Ad agencies have always focused on interesting and attention-getting ads with the product/brand buried somewhere in the advert, usually divorced from the attention-getting element. So what happens? Buyers remember this greatly entertaining ad, but have no idea what it was for or who it was by. This is a huge waste of resources. It doesn’t do the job it was meant to do
What attracts and sustains attention?
Psychologists have learned important lessons about what attracts and sustains attention.
On a very broad level, things attract attention if they are personally relevance, message impact (contrast, pleasantness, surprise), or ease of processing (it is quick to assimilate/understand). There are a lot of ways we can achieve these things.
Is it personally relevant?
We notice and pay attention to things that that have implications or consequences for our lives, especially if they appeal to their needs, values, or goals.
We also notice and pay attention to people who look, act, or seem like ourselves, perhaps because we think they have similar needs, values and goals; similar problems—and to situations similar to those we have or experience.
Is it pleasant?
We attend to things that are inherently pleasant. They make us feel good. The old saw – “Sex sells” is correct because it is one of the things (one of many in fact) that we associate with feeling good. We are conditioned to have a preference for things that make us feel good – masochists included. The quotation would be better as “People buy things that make them feel good (or at least feel better than they expect to feel)” We want to approach things that make us feel good and avoid those that don’t.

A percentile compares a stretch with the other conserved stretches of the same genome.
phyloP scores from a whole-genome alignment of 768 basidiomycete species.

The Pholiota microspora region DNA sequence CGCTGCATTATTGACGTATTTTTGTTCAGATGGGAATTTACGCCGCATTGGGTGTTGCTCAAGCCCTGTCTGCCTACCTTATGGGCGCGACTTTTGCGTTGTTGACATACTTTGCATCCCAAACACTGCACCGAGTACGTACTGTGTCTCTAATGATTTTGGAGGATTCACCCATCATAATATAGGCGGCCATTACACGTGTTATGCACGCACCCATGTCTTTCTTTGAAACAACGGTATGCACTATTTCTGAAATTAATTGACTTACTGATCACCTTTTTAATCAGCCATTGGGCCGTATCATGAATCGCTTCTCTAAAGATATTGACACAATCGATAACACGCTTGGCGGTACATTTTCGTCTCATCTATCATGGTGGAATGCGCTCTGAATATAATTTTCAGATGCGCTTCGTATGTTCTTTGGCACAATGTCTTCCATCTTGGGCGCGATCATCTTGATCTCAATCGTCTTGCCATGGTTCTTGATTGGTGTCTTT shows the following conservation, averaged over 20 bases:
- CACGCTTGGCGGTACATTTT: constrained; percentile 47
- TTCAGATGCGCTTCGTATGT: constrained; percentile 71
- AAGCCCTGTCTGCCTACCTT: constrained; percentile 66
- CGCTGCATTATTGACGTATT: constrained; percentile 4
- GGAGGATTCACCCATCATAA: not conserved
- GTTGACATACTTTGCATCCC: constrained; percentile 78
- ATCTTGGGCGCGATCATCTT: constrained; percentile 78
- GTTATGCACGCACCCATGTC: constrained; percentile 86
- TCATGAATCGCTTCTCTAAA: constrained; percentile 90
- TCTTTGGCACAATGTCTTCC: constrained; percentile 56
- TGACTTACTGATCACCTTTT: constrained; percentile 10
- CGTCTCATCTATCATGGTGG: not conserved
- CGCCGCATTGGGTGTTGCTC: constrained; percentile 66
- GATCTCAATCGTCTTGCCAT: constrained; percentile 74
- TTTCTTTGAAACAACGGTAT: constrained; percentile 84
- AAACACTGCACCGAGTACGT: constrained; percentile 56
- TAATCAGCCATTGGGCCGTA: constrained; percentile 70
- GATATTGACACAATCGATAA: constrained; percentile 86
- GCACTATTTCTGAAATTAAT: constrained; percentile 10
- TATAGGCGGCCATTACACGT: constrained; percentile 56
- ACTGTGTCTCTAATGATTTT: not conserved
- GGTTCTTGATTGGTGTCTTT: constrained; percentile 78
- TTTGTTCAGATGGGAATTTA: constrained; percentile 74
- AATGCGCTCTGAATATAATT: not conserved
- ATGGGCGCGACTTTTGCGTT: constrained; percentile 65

How to harness feeling good in messages
Use attractive visuals. Advertisements containing models the receiver finds attractive in either a straight forward (personal or fashionable) visual sense (pretty, handsome, sexy) or in a personal preference/recognition way (they look like our sort of person – perhaps like our aspirational self) have a higher probability of being noticed. We pay attention to ads with film stars or sports personalities. We also pay attention to beautiful sunsets, cute babies, enticing food, and beautifully decorated rooms. They are all pleasant to look at.
Music is another way of making something pleasant. Familiar songs have considerable attention-getting power, which is why some firms have used popular and familiar music and famous artists in commercials. Optimally, the chosen music fits with the message being sent.
As part of the feeling good preference, humour can often be an effective attention-getting device.
The problem with humour is that not everyone agrees on what is funny. Humour can lose its punch after it’s repeated a few too many times. And remember the whole point of this article and stay focused on the main objectives. People may remember the humour, but not the brand name or the message.
All animals survive because they are programmed to notice changed conditions – things that are different from what we normally expect. Thus we can detect danger and possible opportunities. This is where contrast comes into the picture (metaphorically speaking). Things will be notices because of their contrast with their background or current situation. An upside own picture. Few words on a page we would expect to be very visually busy. Words that are the opposite to those normally expected (eg “We Don’t Give Service Here” – Which may not in itself be unusual, but saying it is)
Impact – Surprise!!
People attend to things that are surprising. We are conditioned to things that are surprising because we have to quickly judge how to respond to them (should we fight, run away, or approach this surprising thing?).
Two things make a stimulus surprising: novelty and unexpectedness.
We attend to novel things—those that are new and unique—because they are different and require analysis. Of course, being new, unique, and different is hard work and requires creativity.
One important to consider about novelty is that the new and novel are not always preferred. We often dislike food, for instance, that tastes different from what we usually eat. The same goes for new clothing styles and new and unusual music.